Wednesday, March 31, 2021

How to handle your mistakes!

All photos are courtesy of Unsplash 

An article was published some time back that discussed whether or not erasers should be banned from classrooms. It was suggested that they create a culture of shame about error — that they are a way of lying to the world, which says, ‘I did not make a mistake. I got it right the first time.’

Whilst one spokesman thought the banning of erasers would be a harsh action, he pointed out that, ‘the observation of children’s mistakes is essential to good teaching… teachers need to observe all the attempts children make so that they can target their instruction.’

How would we feel about all our mistakes being left permanently on display? What if, in the process of making a chair I cut one leg too short — must I leave it, or should it be removed and replaced? In these circumstances, I am sure you will agree that the matter needs to be put right.

Sunday, March 28, 2021

Research your Family Tree

All photos courtesy of Unsplash


In recent years there has been a major increase in people’s interest in researching their family trees. As the interest in celebrities rises, so does the fascination with programs that explore their backgrounds and ancestors.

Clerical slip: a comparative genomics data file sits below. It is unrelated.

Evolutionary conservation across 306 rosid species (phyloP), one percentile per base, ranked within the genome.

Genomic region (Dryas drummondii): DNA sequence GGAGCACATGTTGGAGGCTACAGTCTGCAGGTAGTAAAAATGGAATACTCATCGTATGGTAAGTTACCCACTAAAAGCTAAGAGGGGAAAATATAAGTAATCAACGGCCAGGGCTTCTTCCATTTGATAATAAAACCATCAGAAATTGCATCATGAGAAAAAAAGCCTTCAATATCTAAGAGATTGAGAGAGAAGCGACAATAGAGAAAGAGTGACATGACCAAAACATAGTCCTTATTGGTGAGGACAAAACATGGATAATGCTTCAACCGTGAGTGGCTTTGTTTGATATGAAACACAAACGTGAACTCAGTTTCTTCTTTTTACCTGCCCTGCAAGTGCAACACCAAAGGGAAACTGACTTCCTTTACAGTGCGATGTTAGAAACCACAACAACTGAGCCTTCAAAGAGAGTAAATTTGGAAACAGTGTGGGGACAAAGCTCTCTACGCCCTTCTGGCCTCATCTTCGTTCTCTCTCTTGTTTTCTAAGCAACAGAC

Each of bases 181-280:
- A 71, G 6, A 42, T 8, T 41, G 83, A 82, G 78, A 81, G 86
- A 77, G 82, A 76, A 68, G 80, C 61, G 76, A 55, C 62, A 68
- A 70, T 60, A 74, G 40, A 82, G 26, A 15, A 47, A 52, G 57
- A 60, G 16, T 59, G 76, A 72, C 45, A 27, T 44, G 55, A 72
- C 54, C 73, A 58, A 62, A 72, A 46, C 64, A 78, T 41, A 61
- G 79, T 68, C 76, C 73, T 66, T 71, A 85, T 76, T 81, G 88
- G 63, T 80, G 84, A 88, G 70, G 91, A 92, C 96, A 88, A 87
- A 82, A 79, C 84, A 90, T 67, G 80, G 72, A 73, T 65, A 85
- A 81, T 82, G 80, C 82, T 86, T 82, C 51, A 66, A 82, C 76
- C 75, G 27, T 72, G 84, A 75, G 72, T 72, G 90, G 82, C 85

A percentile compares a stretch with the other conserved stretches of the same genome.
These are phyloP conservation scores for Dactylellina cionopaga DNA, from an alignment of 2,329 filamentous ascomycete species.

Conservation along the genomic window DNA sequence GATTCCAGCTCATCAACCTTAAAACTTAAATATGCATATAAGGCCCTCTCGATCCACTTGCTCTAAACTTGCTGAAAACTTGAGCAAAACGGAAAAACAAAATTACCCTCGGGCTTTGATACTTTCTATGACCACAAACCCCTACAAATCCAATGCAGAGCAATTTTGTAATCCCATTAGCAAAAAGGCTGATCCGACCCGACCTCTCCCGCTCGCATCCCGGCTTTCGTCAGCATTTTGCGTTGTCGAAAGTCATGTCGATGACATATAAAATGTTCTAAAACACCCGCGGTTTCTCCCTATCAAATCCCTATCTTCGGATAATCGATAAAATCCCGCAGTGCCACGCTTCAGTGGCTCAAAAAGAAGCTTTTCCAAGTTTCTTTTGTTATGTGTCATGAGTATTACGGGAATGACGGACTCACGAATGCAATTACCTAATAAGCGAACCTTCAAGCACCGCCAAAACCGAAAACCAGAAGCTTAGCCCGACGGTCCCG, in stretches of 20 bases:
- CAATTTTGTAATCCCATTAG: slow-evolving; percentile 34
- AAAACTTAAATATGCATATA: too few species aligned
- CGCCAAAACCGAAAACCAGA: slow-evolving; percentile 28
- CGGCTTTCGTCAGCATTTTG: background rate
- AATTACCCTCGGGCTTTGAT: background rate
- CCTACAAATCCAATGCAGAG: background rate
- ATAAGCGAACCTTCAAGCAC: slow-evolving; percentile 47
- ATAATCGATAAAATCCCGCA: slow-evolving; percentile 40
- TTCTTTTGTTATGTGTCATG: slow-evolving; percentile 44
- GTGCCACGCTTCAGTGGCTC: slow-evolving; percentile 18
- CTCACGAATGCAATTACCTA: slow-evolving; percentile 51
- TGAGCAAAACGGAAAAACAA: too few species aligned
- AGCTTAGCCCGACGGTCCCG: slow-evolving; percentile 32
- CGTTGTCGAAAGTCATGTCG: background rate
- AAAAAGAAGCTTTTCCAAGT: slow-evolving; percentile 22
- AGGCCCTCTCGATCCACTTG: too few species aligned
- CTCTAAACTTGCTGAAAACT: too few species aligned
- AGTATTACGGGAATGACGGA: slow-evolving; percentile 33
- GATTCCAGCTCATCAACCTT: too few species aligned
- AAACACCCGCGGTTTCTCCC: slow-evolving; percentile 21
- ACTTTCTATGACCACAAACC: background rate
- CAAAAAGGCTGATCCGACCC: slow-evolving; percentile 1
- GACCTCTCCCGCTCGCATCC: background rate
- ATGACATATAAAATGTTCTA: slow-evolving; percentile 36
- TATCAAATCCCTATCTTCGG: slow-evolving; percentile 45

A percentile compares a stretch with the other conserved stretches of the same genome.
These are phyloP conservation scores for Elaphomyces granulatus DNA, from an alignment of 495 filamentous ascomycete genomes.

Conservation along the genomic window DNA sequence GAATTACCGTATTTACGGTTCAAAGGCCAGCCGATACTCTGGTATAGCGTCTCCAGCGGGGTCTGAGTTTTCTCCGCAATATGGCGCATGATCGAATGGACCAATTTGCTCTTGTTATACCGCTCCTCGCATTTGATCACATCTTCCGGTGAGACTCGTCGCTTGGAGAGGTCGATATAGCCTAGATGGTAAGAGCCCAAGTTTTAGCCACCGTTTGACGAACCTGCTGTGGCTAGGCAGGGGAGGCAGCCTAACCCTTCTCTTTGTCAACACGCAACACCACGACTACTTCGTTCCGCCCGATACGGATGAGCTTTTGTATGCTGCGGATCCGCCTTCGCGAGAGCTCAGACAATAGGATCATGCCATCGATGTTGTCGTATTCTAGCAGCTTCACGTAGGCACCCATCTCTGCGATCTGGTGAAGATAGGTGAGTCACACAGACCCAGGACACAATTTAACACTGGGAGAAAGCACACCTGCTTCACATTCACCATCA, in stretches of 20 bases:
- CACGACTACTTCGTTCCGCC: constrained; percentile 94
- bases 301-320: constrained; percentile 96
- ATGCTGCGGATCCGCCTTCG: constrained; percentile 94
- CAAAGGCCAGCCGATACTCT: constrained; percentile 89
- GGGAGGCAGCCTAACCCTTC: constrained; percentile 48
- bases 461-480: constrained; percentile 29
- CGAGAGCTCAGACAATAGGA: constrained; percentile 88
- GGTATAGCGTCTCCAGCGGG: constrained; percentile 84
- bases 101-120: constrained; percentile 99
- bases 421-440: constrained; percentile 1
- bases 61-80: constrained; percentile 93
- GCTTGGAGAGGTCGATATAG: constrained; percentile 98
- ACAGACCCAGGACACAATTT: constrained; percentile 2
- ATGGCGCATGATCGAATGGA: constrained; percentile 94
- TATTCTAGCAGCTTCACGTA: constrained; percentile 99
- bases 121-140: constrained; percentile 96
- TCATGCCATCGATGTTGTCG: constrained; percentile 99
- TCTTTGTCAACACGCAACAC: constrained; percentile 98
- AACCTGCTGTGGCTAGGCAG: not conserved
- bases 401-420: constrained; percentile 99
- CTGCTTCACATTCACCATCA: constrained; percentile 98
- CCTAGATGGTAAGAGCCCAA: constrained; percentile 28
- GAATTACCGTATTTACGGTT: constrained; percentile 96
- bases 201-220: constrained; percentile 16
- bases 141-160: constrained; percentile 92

The BBC genealogy documentary series ‘Who Do You Think You Are?’ regularly attracts an audience of more than 6 million viewers. It is now in its 17th series. ITV is running DNA Journey (2019 (1) and 2021 Series (3)), and so the list goes on.


While we dig into famous celebrities' ancestry, there is a lot of controversy about the origin of the most famous person in history – Jesus Christ. Christians believe that Jesus is God’s Son. In the New Testament, Jesus frequently referred to God as his “Father” (see John 5:17). In the next verse, we read that the Jews sought to kill him because they understood that he was claiming to be “equal with God”. In John 10:30, Jesus describes himself and his Father as being one in essence, that is, divine, and as a result, we read in verse 33 that the Jews once again try to stone him.